Technology these days is incredible, isn’t it? We have access to just about anything right at our fingertips and can possess it the next day if we’re willing to pay a few extra dollars. Instant (almost) gratification. While there are myriad reasons this is fantastic, handy, and fun, what happens to the joy of wanting?
Even as adults we often find ourselves lying awake at night pondering scenarios of an important event on the horizon, just as we did as children the night before Christmas, our birthday, or a play we were in. A plethora of emotions tumbled in our tummies, everything from excitement to fright, but the mere thought of what was coming, the wanting of it, was exhilarating.
Will it be as expected? Will something delay its arrival? Will Santa pass by the house? Will you forget the words of the three big lines in your first play? Will no one show up? Or will it be better than you imagined? Will your presents be bountiful, the applause thunderous and your party a smashing success with everyone and everything you want in sight?
The big day arrives, you throw back the covers, leap out of bed and hit the floor running – running toward what you’ve been wanting more than anything else in the world. Your heart pounds and hands sweat, all in the discovery of fruition of your heart’s desire.
These are the magical moments of wanting, the joy in manifesting things we want to bring into our life. Have you ever experienced your child at their big event or opening the last gift at their party only to find them a bit sad and disappointed? I believe we as parents have all dealt with this situation and it isn’t difficult to understand, because even as adults, we do the same thing.
Children experience complex emotions navigating and trying to understand the process of fruition. Of course they’re thrilled when what they’ve been dreaming of arrives, but often this feeling of elation is followed by sadness and confusion. The experience has come and gone, and with it, the joy in the mere wanting of it.
Thanks to the Internet, trinkets and temptations of the entire world are dangled right before our children’s eyes. It’s up to us as parents to teach them the joy they can find in the wanting: The excitement of putting that first jagged little tooth under the pillow, the thought of going to visit grandma, or wondering who’s on the other side of the door when the bell rings.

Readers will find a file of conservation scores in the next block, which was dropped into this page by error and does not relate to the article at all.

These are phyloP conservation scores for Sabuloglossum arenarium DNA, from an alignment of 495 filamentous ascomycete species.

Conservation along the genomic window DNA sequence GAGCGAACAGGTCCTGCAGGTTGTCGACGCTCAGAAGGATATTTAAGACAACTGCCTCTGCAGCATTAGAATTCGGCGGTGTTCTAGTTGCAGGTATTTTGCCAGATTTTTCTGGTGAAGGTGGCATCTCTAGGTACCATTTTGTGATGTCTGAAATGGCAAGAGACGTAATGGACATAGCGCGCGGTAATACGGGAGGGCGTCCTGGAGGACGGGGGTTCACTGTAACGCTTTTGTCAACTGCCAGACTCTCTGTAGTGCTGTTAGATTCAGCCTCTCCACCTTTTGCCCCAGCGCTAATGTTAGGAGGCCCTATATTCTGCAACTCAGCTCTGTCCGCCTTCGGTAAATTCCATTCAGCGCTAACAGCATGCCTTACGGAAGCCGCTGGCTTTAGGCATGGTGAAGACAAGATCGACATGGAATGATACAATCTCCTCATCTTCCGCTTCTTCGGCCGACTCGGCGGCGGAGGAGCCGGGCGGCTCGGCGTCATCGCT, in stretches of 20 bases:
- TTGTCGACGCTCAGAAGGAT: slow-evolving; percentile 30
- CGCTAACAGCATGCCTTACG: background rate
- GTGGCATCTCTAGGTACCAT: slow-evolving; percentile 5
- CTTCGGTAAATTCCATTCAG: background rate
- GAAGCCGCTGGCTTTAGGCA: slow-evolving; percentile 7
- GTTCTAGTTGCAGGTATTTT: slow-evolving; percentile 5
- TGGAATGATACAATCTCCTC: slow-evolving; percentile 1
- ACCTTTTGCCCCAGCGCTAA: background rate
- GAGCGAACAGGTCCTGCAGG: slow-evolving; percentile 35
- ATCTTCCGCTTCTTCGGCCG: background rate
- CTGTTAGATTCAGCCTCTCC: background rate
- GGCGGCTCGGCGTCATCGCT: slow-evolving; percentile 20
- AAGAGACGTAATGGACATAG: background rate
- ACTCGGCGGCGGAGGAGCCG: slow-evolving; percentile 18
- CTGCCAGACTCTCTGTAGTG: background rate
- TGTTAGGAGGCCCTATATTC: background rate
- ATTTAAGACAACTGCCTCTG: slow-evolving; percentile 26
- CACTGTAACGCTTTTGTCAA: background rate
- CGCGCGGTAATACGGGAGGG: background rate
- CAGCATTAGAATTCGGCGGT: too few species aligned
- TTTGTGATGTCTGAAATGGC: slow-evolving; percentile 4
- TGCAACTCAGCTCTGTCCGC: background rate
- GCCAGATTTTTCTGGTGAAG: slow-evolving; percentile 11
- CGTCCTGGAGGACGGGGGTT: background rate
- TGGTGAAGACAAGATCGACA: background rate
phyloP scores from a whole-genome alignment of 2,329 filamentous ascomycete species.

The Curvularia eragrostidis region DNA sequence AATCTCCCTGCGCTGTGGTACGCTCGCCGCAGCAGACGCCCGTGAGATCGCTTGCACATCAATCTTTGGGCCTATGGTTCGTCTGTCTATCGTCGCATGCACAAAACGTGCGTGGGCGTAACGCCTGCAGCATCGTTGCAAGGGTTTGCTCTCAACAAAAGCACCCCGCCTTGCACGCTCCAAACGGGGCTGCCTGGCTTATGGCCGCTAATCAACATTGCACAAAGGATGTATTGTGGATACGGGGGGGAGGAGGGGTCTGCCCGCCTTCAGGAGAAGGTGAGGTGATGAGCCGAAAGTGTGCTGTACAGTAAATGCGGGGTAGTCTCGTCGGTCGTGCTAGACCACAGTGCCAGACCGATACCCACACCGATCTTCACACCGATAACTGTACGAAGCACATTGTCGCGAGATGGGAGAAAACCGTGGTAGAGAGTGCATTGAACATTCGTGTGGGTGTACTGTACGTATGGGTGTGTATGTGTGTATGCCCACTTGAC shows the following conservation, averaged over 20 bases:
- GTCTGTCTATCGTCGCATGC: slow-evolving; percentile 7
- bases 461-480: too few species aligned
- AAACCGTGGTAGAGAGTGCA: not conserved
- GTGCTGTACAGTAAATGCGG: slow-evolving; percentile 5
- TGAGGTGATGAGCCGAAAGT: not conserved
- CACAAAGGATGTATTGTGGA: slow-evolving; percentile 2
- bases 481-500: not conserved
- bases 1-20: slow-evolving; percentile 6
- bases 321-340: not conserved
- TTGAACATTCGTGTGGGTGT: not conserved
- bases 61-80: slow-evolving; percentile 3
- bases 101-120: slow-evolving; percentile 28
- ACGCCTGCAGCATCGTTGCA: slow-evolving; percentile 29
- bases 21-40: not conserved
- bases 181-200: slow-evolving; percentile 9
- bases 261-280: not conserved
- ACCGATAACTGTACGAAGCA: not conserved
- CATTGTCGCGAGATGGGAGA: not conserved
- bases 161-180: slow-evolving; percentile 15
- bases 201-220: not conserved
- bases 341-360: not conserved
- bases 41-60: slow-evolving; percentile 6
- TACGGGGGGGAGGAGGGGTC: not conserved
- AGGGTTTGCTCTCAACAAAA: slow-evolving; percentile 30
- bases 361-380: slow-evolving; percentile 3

Teach them to savor the feeling; the awareness of anticipation is a powerful tool in learning to be in and appreciate the present moment. Talk to them and engage their feelings as it’s happening so they grasp the fire and passion of something unfolding just as they imagined it.
“It’s worth the wait,” is an expression we often hear as kids. “All good things come in time,” is another, and both are true. Children aren’t always happy about the wait. They’re impatient and excited, and depending on their age, the concept of days, and even hours, can be hard for them to understand and cope with. Parlay the conversation into what’s coming, thereby redirecting their thoughts from frustration and disappointment to appreciation and gratitude.
“What are you thinking right now? Why are you so excited about this? What do you think grandma will have made especially for you? How does the Tooth Fairy get here? How does Santa get down our little chimney?” Ask them anything to continue their train of thought and as they answer each question, take note of the happy smiles on their faces and the joy in their eyes. The more we speak of it, the more joyful we become.
Teaching patience to our children is a necessity. They need to learn not everything comes overnight or under a pillow. What better way to do this than cultivating their joy in the wanting of what they desire most, and to learn that at the end of patience is gratification? It’s a lesson they will utilize and embrace throughout their lives if we teach them well.
Like all things with kids, it’s a process, but it behooves us as parents to instill in them the tools they’ll need to navigate their world and the path they choose to travel. If they can find joy, pleasure and ease in the belief of what will come, they’ll always be mindfully present and know peace in their lives.
If you are depressed, you’re living in the past. If you’re anxious, you’re living in the future, if you’re at peace, you’re living in the present.
– Lao Tzu